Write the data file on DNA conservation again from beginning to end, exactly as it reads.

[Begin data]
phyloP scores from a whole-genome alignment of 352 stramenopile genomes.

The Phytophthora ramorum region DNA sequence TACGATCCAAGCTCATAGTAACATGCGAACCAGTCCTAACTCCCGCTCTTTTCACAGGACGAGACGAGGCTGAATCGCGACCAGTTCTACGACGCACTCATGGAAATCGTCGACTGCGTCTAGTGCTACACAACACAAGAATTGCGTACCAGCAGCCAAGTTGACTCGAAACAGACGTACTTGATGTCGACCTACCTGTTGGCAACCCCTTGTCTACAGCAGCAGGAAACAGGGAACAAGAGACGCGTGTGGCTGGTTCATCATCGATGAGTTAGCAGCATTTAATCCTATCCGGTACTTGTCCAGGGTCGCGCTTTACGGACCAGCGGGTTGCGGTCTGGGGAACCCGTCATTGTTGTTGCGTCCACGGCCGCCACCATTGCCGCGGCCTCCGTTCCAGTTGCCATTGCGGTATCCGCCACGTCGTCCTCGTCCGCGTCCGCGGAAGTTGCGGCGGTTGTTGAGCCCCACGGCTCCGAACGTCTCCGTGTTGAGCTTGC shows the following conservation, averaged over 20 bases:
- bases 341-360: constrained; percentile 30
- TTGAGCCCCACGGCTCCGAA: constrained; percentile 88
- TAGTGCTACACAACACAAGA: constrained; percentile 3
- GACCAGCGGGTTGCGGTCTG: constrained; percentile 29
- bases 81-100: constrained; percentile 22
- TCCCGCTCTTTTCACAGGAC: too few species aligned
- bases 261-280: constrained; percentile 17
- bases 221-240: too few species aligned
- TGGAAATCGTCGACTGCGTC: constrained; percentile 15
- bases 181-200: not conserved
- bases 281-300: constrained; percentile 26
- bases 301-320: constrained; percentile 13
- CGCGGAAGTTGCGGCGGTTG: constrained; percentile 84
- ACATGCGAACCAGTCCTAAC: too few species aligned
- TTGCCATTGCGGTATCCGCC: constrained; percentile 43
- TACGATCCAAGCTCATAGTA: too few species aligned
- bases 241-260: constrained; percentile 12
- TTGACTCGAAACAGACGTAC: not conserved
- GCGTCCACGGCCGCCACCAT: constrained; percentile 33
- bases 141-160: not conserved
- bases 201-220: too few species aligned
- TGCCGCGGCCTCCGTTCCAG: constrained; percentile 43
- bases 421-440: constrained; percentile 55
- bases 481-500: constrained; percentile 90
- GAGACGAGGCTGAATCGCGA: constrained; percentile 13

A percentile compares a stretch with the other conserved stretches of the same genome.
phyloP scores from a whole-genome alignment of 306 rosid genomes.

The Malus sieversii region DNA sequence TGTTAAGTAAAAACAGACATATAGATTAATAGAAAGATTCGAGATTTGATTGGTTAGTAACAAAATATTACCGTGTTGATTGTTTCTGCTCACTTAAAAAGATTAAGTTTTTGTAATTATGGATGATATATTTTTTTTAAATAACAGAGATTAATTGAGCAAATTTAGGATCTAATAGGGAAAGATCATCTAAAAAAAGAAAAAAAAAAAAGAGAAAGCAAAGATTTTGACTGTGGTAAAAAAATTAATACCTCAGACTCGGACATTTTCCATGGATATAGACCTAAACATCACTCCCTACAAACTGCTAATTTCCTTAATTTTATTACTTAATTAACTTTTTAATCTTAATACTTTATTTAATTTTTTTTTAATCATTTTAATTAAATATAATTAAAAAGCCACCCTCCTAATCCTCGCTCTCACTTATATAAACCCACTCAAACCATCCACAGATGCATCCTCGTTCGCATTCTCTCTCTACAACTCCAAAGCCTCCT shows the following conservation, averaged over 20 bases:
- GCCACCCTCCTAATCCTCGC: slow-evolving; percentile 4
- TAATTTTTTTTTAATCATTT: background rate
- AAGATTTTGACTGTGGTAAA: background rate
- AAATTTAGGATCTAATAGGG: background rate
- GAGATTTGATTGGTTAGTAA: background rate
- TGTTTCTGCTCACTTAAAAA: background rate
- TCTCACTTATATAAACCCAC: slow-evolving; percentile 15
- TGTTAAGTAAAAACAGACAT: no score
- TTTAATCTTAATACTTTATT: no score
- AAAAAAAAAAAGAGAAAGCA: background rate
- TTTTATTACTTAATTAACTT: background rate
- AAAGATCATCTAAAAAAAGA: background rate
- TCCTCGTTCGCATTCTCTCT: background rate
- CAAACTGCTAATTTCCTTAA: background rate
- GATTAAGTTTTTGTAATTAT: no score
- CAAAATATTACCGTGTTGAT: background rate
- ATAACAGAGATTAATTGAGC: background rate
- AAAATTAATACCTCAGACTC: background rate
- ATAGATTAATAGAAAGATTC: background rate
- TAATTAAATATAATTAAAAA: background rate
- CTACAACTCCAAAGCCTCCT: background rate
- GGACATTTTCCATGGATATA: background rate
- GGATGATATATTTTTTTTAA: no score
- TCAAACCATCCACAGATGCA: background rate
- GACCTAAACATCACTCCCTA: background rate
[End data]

phyloP scores from a whole-genome alignment of 352 stramenopile genomes.

The Phytophthora ramorum region DNA sequence TACGATCCAAGCTCATAGTAACATGCGAACCAGTCCTAACTCCCGCTCTTTTCACAGGACGAGACGAGGCTGAATCGCGACCAGTTCTACGACGCACTCATGGAAATCGTCGACTGCGTCTAGTGCTACACAACACAAGAATTGCGTACCAGCAGCCAAGTTGACTCGAAACAGACGTACTTGATGTCGACCTACCTGTTGGCAACCCCTTGTCTACAGCAGCAGGAAACAGGGAACAAGAGACGCGTGTGGCTGGTTCATCATCGATGAGTTAGCAGCATTTAATCCTATCCGGTACTTGTCCAGGGTCGCGCTTTACGGACCAGCGGGTTGCGGTCTGGGGAACCCGTCATTGTTGTTGCGTCCACGGCCGCCACCATTGCCGCGGCCTCCGTTCCAGTTGCCATTGCGGTATCCGCCACGTCGTCCTCGTCCGCGTCCGCGGAAGTTGCGGCGGTTGTTGAGCCCCACGGCTCCGAACGTCTCCGTGTTGAGCTTGC shows the following conservation, averaged over 20 bases:
- bases 341-360: constrained; percentile 30
- TTGAGCCCCACGGCTCCGAA: constrained; percentile 88
- TAGTGCTACACAACACAAGA: constrained; percentile 3
- GACCAGCGGGTTGCGGTCTG: constrained; percentile 29
- bases 81-100: constrained; percentile 22
- TCCCGCTCTTTTCACAGGAC: too few species aligned
- bases 261-280: constrained; percentile 17
- bases 221-240: too few species aligned
- TGGAAATCGTCGACTGCGTC: constrained; percentile 15
- bases 181-200: not conserved
- bases 281-300: constrained; percentile 26
- bases 301-320: constrained; percentile 13
- CGCGGAAGTTGCGGCGGTTG: constrained; percentile 84
- ACATGCGAACCAGTCCTAAC: too few species aligned
- TTGCCATTGCGGTATCCGCC: constrained; percentile 43
- TACGATCCAAGCTCATAGTA: too few species aligned
- bases 241-260: constrained; percentile 12
- TTGACTCGAAACAGACGTAC: not conserved
- GCGTCCACGGCCGCCACCAT: constrained; percentile 33
- bases 141-160: not conserved
- bases 201-220: too few species aligned
- TGCCGCGGCCTCCGTTCCAG: constrained; percentile 43
- bases 421-440: constrained; percentile 55
- bases 481-500: constrained; percentile 90
- GAGACGAGGCTGAATCGCGA: constrained; percentile 13

A percentile compares a stretch with the other conserved stretches of the same genome.
phyloP scores from a whole-genome alignment of 306 rosid genomes.

The Malus sieversii region DNA sequence TGTTAAGTAAAAACAGACATATAGATTAATAGAAAGATTCGAGATTTGATTGGTTAGTAACAAAATATTACCGTGTTGATTGTTTCTGCTCACTTAAAAAGATTAAGTTTTTGTAATTATGGATGATATATTTTTTTTAAATAACAGAGATTAATTGAGCAAATTTAGGATCTAATAGGGAAAGATCATCTAAAAAAAGAAAAAAAAAAAAGAGAAAGCAAAGATTTTGACTGTGGTAAAAAAATTAATACCTCAGACTCGGACATTTTCCATGGATATAGACCTAAACATCACTCCCTACAAACTGCTAATTTCCTTAATTTTATTACTTAATTAACTTTTTAATCTTAATACTTTATTTAATTTTTTTTTAATCATTTTAATTAAATATAATTAAAAAGCCACCCTCCTAATCCTCGCTCTCACTTATATAAACCCACTCAAACCATCCACAGATGCATCCTCGTTCGCATTCTCTCTCTACAACTCCAAAGCCTCCT shows the following conservation, averaged over 20 bases:
- GCCACCCTCCTAATCCTCGC: slow-evolving; percentile 4
- TAATTTTTTTTTAATCATTT: background rate
- AAGATTTTGACTGTGGTAAA: background rate
- AAATTTAGGATCTAATAGGG: background rate
- GAGATTTGATTGGTTAGTAA: background rate
- TGTTTCTGCTCACTTAAAAA: background rate
- TCTCACTTATATAAACCCAC: slow-evolving; percentile 15
- TGTTAAGTAAAAACAGACAT: no score
- TTTAATCTTAATACTTTATT: no score
- AAAAAAAAAAAGAGAAAGCA: background rate
- TTTTATTACTTAATTAACTT: background rate
- AAAGATCATCTAAAAAAAGA: background rate
- TCCTCGTTCGCATTCTCTCT: background rate
- CAAACTGCTAATTTCCTTAA: background rate
- GATTAAGTTTTTGTAATTAT: no score
- CAAAATATTACCGTGTTGAT: background rate
- ATAACAGAGATTAATTGAGC: background rate
- AAAATTAATACCTCAGACTC: background rate
- ATAGATTAATAGAAAGATTC: background rate
- TAATTAAATATAATTAAAAA: background rate
- CTACAACTCCAAAGCCTCCT: background rate
- GGACATTTTCCATGGATATA: background rate
- GGATGATATATTTTTTTTAA: no score
- TCAAACCATCCACAGATGCA: background rate
- GACCTAAACATCACTCCCTA: background rate